Staying Alive: The World’s Most Sustainable Soccer Stadium

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The bees are in charge here, enjoying endless wildflowers with nary a human in sight. They buzz happily, encouraged to exercise their instincts and pollinate all the blood orange orchards and summer squash blossoms that fall within their dominion. Keepers adjust frames and restructure interiors regularly. In the proper conditions, these bees will produce about 800 pounds of honey per year. Nearby, the only five-time MLS Cup-winning club in his-tory conducts its business.

Dignity Health Sports Park (DHSP) is the world’s most sustainable soccer facility. It was the first to use recycled water for irrigation. In 2016, it became the first soccer-specific venue in MLS with an LED lighting system, cutting energy consumption by 60 percent. With that came the installation of the largest AI-powered energy storage system of any U.S. stadium. There’s a rack lined with California cruiser bicycles that employees use to reduce gas-powered trips around the sprawling grounds.

Earlier this year, the Galaxy and DHSP were nominated for the Sustainability & Community Award by the StadiumBusiness Awards for its Protect the Pitch initiative, the umbrella for Galaxy sustainability efforts. But a consistent dedication to experimentation and incremental improvements driven by people at the park has transformed what was already an environmentally innovative facility into a living organism—one that’s feeding people, forging bonds and changing habits outside the park.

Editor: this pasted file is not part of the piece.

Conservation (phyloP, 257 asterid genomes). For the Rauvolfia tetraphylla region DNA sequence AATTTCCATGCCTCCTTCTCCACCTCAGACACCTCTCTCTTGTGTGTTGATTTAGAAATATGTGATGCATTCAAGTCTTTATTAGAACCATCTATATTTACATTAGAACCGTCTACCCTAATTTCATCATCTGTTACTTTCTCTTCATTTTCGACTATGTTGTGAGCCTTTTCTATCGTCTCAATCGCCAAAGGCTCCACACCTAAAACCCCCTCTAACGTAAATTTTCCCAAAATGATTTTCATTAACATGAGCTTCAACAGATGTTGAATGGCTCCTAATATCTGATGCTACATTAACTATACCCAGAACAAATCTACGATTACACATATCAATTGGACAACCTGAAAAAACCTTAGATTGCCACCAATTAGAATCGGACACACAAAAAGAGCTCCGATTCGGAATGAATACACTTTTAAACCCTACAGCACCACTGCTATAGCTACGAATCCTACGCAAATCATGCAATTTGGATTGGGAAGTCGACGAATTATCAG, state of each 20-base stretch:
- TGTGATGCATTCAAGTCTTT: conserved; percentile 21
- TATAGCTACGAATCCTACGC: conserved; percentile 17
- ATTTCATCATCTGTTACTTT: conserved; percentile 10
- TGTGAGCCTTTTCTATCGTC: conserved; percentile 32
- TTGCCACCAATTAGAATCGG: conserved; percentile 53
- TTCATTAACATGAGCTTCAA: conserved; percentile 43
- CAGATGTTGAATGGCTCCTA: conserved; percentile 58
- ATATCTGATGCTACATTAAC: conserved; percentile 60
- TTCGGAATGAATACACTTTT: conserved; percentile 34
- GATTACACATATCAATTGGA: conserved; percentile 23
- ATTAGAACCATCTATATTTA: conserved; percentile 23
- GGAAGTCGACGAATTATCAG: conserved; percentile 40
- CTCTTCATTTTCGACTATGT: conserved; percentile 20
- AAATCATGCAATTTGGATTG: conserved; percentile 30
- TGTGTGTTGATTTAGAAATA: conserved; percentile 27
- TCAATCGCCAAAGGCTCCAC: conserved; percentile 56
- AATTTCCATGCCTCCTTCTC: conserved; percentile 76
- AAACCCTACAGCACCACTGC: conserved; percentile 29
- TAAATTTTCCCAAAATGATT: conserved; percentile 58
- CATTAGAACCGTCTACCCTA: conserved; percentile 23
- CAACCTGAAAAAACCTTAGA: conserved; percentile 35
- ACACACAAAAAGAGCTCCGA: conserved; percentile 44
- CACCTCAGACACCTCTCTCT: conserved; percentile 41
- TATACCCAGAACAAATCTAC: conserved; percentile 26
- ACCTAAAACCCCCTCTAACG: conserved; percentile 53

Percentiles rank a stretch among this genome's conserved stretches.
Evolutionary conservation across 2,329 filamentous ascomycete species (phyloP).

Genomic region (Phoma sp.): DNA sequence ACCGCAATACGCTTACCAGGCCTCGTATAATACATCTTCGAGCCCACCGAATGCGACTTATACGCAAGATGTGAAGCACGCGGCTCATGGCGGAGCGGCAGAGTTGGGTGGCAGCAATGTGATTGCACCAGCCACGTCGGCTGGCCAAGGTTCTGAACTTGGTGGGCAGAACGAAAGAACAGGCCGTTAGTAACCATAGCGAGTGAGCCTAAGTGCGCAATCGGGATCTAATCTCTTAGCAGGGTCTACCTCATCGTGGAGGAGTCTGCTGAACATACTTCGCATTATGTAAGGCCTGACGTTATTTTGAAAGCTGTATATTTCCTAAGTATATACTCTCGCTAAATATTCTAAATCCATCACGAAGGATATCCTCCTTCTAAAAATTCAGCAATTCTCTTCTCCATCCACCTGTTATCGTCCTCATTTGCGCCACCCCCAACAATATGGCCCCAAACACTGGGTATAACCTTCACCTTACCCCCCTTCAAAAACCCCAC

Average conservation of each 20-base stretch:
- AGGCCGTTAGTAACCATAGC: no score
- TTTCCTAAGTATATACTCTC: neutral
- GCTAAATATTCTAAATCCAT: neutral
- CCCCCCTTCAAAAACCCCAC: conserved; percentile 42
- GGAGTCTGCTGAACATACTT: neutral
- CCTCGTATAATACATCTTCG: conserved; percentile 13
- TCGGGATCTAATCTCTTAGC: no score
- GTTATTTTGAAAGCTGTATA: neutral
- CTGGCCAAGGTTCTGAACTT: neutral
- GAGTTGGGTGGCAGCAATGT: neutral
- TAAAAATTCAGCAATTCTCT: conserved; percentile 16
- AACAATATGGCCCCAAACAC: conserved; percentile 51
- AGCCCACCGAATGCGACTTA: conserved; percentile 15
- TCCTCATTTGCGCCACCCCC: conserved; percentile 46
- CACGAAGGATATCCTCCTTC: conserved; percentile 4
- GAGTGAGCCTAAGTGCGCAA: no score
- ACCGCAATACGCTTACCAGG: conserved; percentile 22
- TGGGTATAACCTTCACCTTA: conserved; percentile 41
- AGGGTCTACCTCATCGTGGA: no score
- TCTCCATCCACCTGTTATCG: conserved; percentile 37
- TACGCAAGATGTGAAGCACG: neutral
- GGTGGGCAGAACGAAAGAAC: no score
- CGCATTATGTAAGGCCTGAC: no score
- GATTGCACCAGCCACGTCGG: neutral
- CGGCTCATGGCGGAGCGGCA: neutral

Katie Pandolfo, DHSP’s general manager, leads new sustainability initiatives. “We’re in a unique position here and have people who like to push the envelope and say, ‘Okay that’s great, we can recycle a tin can, but what else can we do?’” Pandolfo, nicknamed Mighty Mouse by staff, emphasizes that everyone is responsible for constantly bringing new ideas. “I think these things evolve over time. There’s no one thing that happens. It’s just kind of these baby steps that keep growing and the ideas keep coming.”

Consider Galaxy Garden. What began in 2017 as two four-by-eight garden boxes in an unused area between the tennis stadium and the loading dock has grown into an expanse of seasonal produce, citrus groves, a chicken coop and a greenhouse that regularly provide food for staff and player meals. There was never a single, overarching garden-construction plan, only ideas that kept accumulating and working. Now, 25 employees have boxes they tend, cultivating an impressive variety of fruits, vegetables, greens and herbs.

Chris Hybl, a communications and digital specialist for the Galaxy, is an active member of the garden club that’s sprung out of the expansion. “I have some pattypan squash, straightneck squash, eggplant, French green beans and a few heirloom tomato varieties. I also grow gem lettuce in a box inside the greenhouse. I’m about to start some date trees from seed.” The club meets on Friday afternoons to exchange tips and get advice from DHSP’s chief engineer, Gary Wilson, and grounds staff for agricultural office hours. Recently, a groundskeeper left a note with a sickly leaf taped to the greenhouse door, admonishing the team while educating: “This happens when you’re watering from the top. Don’t do that.”